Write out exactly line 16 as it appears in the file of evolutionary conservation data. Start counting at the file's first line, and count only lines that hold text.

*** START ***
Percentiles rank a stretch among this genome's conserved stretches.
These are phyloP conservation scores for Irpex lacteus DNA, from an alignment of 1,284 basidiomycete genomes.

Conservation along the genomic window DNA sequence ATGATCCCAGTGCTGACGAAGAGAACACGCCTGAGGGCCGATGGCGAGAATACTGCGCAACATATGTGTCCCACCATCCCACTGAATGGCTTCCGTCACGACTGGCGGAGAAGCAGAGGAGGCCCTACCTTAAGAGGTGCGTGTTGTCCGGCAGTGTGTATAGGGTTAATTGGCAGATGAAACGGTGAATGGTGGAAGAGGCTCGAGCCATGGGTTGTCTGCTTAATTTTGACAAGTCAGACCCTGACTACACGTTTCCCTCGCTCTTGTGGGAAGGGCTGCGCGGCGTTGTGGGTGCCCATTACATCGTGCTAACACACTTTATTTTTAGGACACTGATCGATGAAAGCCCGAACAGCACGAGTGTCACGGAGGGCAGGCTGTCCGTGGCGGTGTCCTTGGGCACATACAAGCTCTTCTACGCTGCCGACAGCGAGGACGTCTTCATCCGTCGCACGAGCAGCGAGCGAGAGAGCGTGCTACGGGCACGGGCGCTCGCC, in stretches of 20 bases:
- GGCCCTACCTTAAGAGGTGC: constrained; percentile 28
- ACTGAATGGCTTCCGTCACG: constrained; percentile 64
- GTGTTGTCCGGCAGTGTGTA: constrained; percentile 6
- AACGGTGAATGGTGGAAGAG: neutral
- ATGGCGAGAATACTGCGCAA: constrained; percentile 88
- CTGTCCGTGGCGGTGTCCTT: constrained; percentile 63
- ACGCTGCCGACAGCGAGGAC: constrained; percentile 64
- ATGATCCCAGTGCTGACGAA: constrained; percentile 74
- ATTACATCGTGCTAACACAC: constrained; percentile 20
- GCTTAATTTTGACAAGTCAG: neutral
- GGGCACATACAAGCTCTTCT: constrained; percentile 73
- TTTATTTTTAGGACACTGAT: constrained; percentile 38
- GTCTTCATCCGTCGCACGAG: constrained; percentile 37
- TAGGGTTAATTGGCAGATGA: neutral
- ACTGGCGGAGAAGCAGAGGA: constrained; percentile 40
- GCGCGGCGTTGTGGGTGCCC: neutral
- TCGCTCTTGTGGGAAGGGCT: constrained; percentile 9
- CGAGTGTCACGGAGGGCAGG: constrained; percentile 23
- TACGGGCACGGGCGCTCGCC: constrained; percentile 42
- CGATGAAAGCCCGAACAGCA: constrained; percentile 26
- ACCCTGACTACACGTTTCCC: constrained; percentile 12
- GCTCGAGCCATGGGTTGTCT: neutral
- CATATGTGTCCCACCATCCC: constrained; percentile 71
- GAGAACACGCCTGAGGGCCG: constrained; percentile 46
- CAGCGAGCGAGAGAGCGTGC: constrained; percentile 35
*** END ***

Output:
- GTCTTCATCCGTCGCACGAG: constrained; percentile 37